Temper tantrums and misbehavior, restlessness and inattention are the trappings of the typical toddler. But they may also be signs of developmental delays or disorders.

Could a baby’s sleep problems be red flags for developmental difficulties in toddlerhood?

cute tired baby eating babyfood

Frequent night wakings linked to trouble later on

A study recently published in Developmental Neuropsychology finds a definite link between poor infant sleep and compromised attention and behavior at the toddler stage.

The research discovered that one-year-olds who experienced fragmented sleep were more likely to have difficulties concentrating and to exhibit behavioral problems at three and four years of age.

“Many parents feel that, after a night without enough sleep, their infants are not at their ‘best.’ But the real concern is whether infant sleep problems — i.e. fragmented sleep, frequent night wakings — indicate any future developmental problems,” says Prof. Sadeh. “The fact that poor infant sleep predicts later attention and behavior irregularities has never been demonstrated before using objective measures.”

>> Many babies who sleep all night have this in common

Poor infant sleep may predict problematic toddler behavior

The team assessed the sleep patterns of infants at TAU’s Laboratory for Children’s Sleep Disorders, where Prof. Sadeh is director. The initial study included 87 one-year-olds and their parents. They revisited the lab when the infants were three to four years old.

According to the study, “Night-wakings of self-soothing infants go unnoticed by their parents. Therefore, objective infant sleep measures are required when assessing the role of sleep consolidation or sleep fragmentation and its potential impact on the developing child.”

>> Rock a bye baby: Soothing bedtime routines

(Article continues below ad)

To accomplish this, the researchers used wristwatch-like devices to objectively determine sleep patterns at the age of one, and in the follow-up visits they used a computerized attention test, the Spatial-Stroop task, to assess attentional executive control. They also referred to parental reports to determine signs of behavioral problems.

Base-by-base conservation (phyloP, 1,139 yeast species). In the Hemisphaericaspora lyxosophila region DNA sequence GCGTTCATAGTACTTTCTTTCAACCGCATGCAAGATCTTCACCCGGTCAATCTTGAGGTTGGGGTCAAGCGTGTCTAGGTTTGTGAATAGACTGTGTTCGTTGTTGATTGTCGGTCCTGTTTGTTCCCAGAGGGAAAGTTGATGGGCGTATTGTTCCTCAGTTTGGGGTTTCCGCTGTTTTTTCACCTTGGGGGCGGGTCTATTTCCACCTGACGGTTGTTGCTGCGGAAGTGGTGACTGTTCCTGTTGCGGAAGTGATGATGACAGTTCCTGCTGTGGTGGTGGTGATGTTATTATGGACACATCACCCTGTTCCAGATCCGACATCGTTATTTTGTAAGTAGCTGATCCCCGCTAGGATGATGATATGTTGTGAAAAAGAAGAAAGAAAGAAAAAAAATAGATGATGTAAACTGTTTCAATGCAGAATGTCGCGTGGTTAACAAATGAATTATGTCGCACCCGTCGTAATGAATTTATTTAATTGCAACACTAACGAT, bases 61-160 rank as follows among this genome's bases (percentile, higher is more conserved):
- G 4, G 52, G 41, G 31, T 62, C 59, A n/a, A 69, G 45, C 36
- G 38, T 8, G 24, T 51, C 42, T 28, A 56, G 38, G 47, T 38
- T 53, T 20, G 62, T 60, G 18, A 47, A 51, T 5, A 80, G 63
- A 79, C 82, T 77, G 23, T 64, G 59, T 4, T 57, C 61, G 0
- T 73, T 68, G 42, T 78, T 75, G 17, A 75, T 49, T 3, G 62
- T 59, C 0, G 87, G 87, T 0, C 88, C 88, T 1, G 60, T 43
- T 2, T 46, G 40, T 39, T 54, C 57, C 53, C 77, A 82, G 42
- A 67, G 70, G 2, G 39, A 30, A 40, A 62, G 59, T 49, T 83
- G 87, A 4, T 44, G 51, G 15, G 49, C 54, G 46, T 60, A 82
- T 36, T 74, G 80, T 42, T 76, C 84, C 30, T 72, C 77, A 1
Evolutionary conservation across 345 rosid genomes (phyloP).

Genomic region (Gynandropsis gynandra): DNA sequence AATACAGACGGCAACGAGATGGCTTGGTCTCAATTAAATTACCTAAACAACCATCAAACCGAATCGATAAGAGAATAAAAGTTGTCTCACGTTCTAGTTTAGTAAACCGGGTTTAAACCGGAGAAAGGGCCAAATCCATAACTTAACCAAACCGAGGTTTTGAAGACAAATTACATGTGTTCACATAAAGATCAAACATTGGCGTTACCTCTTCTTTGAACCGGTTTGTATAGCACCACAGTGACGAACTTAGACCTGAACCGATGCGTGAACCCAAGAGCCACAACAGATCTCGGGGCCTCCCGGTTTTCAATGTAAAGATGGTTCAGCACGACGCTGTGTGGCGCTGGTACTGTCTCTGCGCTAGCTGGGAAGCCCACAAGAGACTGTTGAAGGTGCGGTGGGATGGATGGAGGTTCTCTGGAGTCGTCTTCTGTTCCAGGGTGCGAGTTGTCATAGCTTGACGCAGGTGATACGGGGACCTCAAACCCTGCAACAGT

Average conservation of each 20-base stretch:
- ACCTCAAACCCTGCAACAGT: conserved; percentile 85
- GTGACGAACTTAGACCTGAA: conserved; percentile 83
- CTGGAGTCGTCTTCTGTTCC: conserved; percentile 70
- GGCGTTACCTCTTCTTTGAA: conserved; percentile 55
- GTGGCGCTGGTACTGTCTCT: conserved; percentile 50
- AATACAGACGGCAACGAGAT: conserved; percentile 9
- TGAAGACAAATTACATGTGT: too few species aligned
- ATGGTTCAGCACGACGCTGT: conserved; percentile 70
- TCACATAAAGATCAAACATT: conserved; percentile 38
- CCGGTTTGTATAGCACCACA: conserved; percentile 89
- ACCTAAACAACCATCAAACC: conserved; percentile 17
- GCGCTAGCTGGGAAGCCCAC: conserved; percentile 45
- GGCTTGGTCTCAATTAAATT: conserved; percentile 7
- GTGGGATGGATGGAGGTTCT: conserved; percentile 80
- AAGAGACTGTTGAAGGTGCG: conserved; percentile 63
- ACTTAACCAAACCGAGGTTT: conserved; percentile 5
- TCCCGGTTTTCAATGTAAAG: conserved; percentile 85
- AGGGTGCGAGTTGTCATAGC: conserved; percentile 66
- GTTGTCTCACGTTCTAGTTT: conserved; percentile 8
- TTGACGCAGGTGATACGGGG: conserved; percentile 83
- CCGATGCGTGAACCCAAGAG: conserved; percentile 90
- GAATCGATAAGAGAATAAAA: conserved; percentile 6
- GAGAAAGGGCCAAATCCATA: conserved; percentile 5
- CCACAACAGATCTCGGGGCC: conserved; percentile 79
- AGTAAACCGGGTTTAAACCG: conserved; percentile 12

The results revealed significant predictive and concomitant correlations between infant sleep and toddler attention regulation and behavior problems.

The study points to significant ties between sleep quality markers (sleep percentage and number of night wakings) at one year of age, and attention and behavior regulation markers two to three years later.

Is it genetic?

“We don’t know what the underlying causes are for the lower sleep quality and later behavior regulation problems in these children,” Prof. Sadeh says. “There may be genetic or environmental causes adversely affecting both the children’s sleep and their development in other domains.”

“Our findings, however, support the importance of early diagnosis and treatment of sleep problems in infants and young children. Early interventions for infant sleep problems, very effective in improving sleep quality, could potentially improve later attention and behavior regulation.”


See books created by our team in the Myria shop!


About The Author

The Myria Editors

Myria, originally launched in 1998, strives to deliver more conversation, and less gossip. More intelligence, less eye-rolling. More acceptance, less judgment. And throughout the site: more needle, less haystack. Through life's ups, downs, and everything in between, we want to encourage you, support you, and help guide you. The team behind Myria understands that status updates and selfies never tell the whole story, and that we all have stuff to deal with, and that's nothing you need to hide here. Beyond "been there, done that" - every day, we're still there and still doing it. That's how we know: You've got this.


About: The research was led by Prof. Avi Sadeh of Tel Aviv University's School of Psychological Sciences and conducted by a team that included his TAU colleagues Yael Guri and Prof. Yair Bar-Haim; Dr. Gali De Marcas of the Gordon College of Education in Haifa; and Prof. Andrea Berger and Dr. Liat Tikotzky of Ben Gurion University of the Negev.

Photo credit(s): Photo thanks to Ben Kerckx

Original publication date: October 8, 2015

Leave a comment

Pin It on Pinterest

Share This
Read previous post:
Pumpkin ice cream pie

This frozen pumpkin ice cream pie recipe is quick to make, can be prepared in advance, and adds some extra vitamin...

Close